www.yoogiscloset.com

 

Fashionphile, based in Carlsbad, CA, is one of my favorite places to browse bags–they truly have the best selection of luxury goods. Their prices are a little high sometimes, but their selection makes them standout because you can find something you really love.  I’ve never sold to Fashionphile but I wouldn’t hesitate to get a quote from them.

www.fashionphile.com

 

TheRealReal is somewhere I’ve never purchased from, but I really, really like their website. They have a HUGE variety of items from handbags to clothes to fine jewelry and home decor. It seems like every time I try to shop on their site I get so overwhelmed at everything they have available that I just give up.  They provide detailed information and photography for every listing.

www.therealreal.com

Peer-to-Peer Buying and Selling

Tradesy is a site I’ve both bought and sold from. This is a peer-to-peer marketplace, similar to Craigslist or Facebook marketplace, but every item comes with a Tradesy Promise.

Of the two main p2p apps, I have had the best luck selling on Tradesy, plus I really like their selling user interface. The Tradesy Commission fee is 19.8% plus an additional small fee that they call a “safe transfer fee” of 2.9%.  I really appreciate that Tradesy offers three shipping options for sellers:

  • Tradesy sends you a Shipping Kit with a Tradesy branded box, dust bag or polybag and shipping label–that way, when your buyer receives the item, it’s packaged really nicely in a Tradesy box. If you elect this option, they charge the buyer for this fee but it comes out of your final payout.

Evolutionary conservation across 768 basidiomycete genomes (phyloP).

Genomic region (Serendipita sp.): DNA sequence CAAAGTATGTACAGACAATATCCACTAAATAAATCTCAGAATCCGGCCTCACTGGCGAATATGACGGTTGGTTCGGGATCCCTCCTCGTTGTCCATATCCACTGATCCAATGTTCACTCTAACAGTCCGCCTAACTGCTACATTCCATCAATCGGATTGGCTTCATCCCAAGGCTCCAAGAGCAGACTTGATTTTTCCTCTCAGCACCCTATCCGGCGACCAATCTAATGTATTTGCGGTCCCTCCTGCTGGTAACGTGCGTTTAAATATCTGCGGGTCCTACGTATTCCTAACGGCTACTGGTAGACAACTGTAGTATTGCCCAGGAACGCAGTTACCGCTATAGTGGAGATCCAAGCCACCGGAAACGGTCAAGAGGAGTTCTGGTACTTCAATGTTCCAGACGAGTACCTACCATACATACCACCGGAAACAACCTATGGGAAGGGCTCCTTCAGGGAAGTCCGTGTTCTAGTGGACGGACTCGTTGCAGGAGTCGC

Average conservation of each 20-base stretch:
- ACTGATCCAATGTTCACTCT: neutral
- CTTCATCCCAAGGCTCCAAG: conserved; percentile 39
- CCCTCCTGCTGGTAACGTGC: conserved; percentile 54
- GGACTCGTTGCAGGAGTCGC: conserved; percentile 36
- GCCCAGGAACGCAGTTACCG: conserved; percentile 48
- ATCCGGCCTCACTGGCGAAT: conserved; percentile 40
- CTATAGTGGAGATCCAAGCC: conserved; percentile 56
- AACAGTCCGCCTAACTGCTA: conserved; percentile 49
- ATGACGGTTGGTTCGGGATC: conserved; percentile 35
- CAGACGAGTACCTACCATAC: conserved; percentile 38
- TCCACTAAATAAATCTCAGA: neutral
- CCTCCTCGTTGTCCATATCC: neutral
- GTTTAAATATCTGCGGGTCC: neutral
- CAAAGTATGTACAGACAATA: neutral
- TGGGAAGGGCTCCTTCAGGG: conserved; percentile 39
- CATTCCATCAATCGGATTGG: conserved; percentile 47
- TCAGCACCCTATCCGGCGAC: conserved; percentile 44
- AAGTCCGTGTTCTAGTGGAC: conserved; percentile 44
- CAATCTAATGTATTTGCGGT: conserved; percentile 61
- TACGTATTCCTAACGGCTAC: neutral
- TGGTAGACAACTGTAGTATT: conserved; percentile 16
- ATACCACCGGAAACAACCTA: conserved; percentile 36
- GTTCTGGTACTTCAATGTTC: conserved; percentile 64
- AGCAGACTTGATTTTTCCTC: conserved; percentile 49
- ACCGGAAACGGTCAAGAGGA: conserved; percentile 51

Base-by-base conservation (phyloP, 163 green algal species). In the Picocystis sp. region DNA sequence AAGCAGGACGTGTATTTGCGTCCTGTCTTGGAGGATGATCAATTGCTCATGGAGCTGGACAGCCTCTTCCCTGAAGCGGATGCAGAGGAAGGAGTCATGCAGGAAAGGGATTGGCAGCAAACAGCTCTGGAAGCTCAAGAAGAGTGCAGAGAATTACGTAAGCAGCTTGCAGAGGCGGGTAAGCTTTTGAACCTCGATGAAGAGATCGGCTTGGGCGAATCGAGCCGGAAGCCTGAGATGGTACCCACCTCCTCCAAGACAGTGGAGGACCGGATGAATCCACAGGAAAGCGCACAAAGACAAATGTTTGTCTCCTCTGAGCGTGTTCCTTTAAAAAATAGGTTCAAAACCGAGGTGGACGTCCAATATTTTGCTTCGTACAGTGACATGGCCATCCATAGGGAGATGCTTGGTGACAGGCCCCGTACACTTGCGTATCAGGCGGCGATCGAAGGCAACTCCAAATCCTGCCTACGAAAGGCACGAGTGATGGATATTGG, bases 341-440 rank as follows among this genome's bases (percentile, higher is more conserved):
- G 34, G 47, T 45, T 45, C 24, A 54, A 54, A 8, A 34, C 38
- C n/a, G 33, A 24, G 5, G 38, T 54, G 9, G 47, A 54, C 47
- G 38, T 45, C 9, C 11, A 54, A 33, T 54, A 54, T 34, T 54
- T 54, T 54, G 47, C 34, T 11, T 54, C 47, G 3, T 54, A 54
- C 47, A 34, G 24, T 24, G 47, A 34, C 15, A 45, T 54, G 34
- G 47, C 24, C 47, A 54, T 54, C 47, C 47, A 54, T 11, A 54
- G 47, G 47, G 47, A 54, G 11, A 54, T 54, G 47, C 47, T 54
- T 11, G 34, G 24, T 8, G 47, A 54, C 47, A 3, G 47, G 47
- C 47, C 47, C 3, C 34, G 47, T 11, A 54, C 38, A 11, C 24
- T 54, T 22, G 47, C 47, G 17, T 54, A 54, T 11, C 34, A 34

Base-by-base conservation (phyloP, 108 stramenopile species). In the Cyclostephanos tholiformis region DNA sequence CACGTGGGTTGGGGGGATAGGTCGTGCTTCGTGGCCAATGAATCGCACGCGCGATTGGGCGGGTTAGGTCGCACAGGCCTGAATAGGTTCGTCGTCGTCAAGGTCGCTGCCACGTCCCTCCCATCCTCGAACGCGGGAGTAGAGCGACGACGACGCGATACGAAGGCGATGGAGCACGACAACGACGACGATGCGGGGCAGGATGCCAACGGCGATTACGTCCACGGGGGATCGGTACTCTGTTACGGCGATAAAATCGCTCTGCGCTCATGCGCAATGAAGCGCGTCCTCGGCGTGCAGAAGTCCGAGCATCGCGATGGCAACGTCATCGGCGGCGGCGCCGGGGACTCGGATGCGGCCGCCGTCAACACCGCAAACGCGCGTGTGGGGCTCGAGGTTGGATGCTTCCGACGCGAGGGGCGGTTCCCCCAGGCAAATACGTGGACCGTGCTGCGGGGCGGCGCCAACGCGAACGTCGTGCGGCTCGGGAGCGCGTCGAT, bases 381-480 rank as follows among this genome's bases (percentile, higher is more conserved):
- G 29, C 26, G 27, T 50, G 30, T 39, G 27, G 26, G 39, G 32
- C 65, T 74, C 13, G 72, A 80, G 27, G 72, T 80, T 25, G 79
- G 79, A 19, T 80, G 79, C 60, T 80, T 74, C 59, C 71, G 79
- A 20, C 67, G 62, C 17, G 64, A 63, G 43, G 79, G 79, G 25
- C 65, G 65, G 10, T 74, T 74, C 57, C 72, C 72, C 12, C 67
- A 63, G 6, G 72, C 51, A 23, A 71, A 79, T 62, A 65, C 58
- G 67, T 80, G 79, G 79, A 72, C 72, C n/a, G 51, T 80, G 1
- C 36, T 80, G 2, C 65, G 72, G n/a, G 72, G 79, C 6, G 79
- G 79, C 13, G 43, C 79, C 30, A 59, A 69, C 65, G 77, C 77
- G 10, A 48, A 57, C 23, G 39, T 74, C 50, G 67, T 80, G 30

• Print a pre-paid label and ship using your own materials. If you elect this option, they charge the buyer for this fee but it comes out of your final payout.
  • Use your own materials and submit tracking once you ship.

www.tradesy.com

Poshmark is another peer-to-peer marketplace and app. I’ve listed items on Poshmark and was pleasantly surprised with the ease of their app and the social component of it, but I have never actually sold or purchased anything on Poshmark.

www.poshmark.com

Facebook Buy & Sell Groups
Recently, I started using Facebook groups for researching, buying and selling. You can make the most money by selling in these groups, but there is a larger risk of getting scammed. There are groups for every designer, but the LV and Chanel groups are the ones I browse the most. I was able to sell a Louis Vuitton Epi Petit Noe for almost exactly what I paid for it ($895), and a vintage Chanel Camera Case for a small profit. When you post an item for sale in a group, Facebook automatically posts it on Facebook Marketplace so you may get messages from people in your local area too!